Oregon Leave Law
In addition to rights under the federal Family and Medical Leave Act (FMLA), all employees in the state of Oregon are protected by a state version of the FMLA. The state version offers certain provisions that are more generous than the federal law. Below is a brief summary of the Oregon law.
If you are considering taking leave, consult with your Human Resource Office for additional details.
STATE FAMILY LEAVE
Who Is Eligible?
Generally, you are eligible for State Family Leave if:
- Your employer employs 25 or more people for each working day during each of at least 20 work weeks during the year you take leave or the year immediately preceding.
- You have worked for your employer for at least 180 days immediately preceding the date your leave would commence.
- You have worked for your employer for at least 25 hours per week during the 180 days immediately preceding the date your leave would commence.
Exception: If you are taking leave to care for an infant or newly adopted or foster child (see below, "Legitimate Reasons To Use Leave"), requirement #3 does not apply.
What Are Legitimate Reasons To Use Leave?
- To recover from or seek treatment for your own serious health condition that renders you unable to perform at least one of the essential functions of your regular position.
- To care for an infant or newly adopted child under age 18, or for a newly placed foster child under age 18, or for an adopted or foster child older than 18 if the child is incapable of caring for him or herself due to a mental or physical disability (leave must be completed within 12 months of birth or placement).
- To care for a family member with a serious health condition.
- To care for your child who is suffering from an illness, injury or condition that is not a serious health condition but that requires home care.
How Much Leave Will I Get?
- All eligible employees are entitled to 12 weeks of leave within any one-year period.
- in addition, a female employee may take 12 weeks within any one-year period for an illness, injury or condition related to pregnancy or childbirth that disables her from performing any available job duties offered by the employer.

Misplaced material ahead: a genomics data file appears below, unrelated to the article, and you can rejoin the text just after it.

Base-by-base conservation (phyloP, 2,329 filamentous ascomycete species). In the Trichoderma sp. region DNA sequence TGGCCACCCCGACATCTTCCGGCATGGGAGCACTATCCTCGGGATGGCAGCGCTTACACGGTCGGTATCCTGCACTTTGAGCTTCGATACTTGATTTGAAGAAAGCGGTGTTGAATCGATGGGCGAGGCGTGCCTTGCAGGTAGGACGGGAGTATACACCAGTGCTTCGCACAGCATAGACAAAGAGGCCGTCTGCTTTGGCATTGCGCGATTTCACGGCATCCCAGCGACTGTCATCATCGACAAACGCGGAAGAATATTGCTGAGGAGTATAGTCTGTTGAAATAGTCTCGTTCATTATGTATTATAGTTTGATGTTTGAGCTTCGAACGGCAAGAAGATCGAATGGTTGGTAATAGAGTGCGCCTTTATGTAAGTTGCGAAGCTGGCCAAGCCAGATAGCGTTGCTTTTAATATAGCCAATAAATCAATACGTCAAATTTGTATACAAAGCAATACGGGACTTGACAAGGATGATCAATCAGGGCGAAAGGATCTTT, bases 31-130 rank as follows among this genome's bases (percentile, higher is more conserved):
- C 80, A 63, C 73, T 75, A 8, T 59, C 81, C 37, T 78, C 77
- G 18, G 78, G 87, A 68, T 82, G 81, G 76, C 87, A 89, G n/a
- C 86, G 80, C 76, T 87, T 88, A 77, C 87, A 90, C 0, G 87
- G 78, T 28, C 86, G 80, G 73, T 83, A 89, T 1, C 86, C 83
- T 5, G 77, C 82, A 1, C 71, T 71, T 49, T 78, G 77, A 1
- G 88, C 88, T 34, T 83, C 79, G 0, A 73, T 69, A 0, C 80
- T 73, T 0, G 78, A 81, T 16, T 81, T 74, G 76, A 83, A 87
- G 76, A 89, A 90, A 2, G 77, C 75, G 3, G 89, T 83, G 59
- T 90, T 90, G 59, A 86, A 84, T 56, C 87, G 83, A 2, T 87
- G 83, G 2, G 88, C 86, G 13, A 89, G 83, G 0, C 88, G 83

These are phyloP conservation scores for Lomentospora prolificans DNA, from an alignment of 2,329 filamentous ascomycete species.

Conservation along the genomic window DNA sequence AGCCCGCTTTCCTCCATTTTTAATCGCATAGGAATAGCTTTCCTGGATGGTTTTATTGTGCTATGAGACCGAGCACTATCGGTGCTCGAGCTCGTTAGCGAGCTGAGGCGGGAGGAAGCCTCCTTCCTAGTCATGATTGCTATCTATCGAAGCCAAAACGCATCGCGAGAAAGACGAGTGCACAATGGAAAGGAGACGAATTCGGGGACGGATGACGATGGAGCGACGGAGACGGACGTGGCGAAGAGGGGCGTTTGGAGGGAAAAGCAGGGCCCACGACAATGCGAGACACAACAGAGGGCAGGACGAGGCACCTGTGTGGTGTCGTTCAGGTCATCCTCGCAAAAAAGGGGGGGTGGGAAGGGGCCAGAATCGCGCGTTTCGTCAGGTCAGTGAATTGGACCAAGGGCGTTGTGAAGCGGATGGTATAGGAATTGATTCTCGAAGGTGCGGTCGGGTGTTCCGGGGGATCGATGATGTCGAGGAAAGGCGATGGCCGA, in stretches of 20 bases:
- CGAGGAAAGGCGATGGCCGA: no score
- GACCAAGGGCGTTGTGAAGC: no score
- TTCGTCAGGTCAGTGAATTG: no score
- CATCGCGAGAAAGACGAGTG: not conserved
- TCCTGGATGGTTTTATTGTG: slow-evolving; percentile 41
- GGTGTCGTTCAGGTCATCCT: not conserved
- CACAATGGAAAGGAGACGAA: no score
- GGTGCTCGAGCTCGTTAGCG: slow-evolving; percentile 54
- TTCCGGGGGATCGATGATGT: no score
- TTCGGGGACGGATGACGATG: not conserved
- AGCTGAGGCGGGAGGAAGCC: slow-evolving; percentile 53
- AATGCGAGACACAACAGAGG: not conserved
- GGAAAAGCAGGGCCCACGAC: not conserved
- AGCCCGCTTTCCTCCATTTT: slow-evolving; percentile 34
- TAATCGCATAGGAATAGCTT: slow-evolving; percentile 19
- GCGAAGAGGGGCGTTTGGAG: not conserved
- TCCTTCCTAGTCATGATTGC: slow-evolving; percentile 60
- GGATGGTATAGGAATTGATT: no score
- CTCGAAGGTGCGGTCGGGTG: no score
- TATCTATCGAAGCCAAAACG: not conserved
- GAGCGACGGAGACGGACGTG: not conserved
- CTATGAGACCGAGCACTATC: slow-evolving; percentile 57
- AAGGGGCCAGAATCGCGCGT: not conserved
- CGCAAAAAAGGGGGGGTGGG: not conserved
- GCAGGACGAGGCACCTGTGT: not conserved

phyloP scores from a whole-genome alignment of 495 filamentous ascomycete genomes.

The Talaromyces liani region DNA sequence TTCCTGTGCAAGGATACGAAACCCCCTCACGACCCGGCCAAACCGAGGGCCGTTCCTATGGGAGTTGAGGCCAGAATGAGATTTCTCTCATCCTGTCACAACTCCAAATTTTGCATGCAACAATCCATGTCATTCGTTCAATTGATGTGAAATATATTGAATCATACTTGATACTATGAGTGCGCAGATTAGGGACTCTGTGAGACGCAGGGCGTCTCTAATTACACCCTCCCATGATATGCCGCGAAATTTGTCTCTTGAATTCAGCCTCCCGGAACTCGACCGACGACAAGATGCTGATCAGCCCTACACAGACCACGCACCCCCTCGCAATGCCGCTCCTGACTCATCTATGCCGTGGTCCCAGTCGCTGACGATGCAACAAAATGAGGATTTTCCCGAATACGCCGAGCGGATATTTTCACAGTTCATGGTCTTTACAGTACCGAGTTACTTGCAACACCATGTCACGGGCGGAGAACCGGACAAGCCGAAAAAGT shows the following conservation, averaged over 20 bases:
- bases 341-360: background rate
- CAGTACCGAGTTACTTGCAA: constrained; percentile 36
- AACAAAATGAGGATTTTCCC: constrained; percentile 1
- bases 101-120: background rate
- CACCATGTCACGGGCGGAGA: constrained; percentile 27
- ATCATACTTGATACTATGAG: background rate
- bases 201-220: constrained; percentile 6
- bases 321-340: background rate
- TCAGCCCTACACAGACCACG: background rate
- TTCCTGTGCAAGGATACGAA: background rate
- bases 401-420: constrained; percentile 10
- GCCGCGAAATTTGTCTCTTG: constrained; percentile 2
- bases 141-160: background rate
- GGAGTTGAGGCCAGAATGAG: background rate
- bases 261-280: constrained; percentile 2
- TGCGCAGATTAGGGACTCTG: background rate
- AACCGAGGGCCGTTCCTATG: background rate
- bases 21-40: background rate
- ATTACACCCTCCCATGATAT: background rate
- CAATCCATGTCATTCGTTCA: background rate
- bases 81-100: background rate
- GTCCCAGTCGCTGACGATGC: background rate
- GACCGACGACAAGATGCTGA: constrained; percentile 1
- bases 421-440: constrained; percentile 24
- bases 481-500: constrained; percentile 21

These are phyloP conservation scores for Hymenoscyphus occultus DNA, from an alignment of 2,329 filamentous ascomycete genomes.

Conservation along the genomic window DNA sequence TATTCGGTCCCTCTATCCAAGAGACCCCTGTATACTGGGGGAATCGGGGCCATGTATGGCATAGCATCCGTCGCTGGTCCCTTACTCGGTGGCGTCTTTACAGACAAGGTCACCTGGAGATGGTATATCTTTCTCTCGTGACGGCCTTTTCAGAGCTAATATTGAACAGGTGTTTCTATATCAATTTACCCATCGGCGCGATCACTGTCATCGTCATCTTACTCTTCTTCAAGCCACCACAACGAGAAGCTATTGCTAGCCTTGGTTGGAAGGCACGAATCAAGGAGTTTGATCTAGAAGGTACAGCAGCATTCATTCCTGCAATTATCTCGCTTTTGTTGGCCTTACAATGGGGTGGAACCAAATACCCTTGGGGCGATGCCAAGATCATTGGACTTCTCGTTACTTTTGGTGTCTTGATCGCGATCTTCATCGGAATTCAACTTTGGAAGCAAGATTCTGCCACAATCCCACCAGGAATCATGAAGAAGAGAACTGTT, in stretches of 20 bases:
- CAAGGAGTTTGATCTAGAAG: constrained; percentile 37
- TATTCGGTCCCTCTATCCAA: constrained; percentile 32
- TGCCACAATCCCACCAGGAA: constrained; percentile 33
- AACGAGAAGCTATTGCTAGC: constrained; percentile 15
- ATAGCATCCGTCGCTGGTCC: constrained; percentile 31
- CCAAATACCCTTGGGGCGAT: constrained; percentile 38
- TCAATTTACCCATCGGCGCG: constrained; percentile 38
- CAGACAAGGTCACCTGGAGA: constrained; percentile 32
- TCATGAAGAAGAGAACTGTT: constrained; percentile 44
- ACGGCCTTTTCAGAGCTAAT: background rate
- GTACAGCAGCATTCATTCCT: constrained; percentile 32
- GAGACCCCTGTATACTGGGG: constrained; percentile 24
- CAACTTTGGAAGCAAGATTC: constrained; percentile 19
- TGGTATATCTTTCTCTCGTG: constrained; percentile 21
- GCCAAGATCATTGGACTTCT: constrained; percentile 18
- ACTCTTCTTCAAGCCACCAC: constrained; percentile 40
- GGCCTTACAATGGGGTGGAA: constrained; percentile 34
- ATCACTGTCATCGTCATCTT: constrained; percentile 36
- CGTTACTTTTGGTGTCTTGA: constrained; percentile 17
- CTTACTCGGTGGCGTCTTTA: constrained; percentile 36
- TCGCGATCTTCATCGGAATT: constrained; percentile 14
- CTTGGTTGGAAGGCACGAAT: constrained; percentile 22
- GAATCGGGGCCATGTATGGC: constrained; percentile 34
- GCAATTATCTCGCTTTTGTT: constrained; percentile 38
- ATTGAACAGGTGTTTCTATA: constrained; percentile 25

- And, an employee who takes 12 weeks of leave to care for an infant or newly adopted/foster child, may take up to an additional 12 weeks within the one-year period to care for his/her child suffering from a non-serious health condition requiring home care (reason #4, above).
What Notice Is Required?
Generally, your employer may require that you give written notice at least 30 days before commencing family leave. However, in the following circumstances, leave without prior notice is permitted:
- You or a family member experiences an unexpected serious health condition.
- Your child experiences an unexpected illness, injury or condition that requires home care.
- A premature birth, unexpected adoption or unexpected foster placement.
If you do start leave without giving prior notice, you must give oral notice within 24 hours and must provide written notice within 3 days after returning to work. The oral notice may be given by any person on your behalf.
Are Their Penalties For Not Giving Notice?
If you fail to give either prior written notice or oral notice, your employer may reduce your leave eligibility by 3 weeks and you may be subject to disciplinary action.
Is A Doctor's Note Required?
Generally, your employer may require medical verification from a healthcare provider concerning your need for leave.
Exception: This requirement does not apply for leave taken in conjunction with a birth or placement of your child.
Exception: If you are taking leave to provide care for your child who has a non-serious health condition, but requires home care, your employer may require medical verification only after you have taken more than 3 days of leave for that purpose during any one-year period.
Is My Job Protected While I Am On Leave?
Upon returning from leave, you are entitled to be restored to the position you held before leave if that position still exists (regardless of whether your employer filled your position with a replacement worker during your leave).
If your former position no longer exists, you are entitled to be restored to any available position with equivalent benefits, pay and other terms and conditions of employment. If no such equivalent position is available at your former job site, you may be offered an equivalent position at a job site within 20 miles of your former site.
What Happens To My Benefits While On Leave?
Taking family leave will not result in the loss of any employment benefit you accrued prior to the commencement of your leave.
For More Details
Researched and written by:
Lisa Gerson, Esq. McDermott Will & Emery LLP New York, NY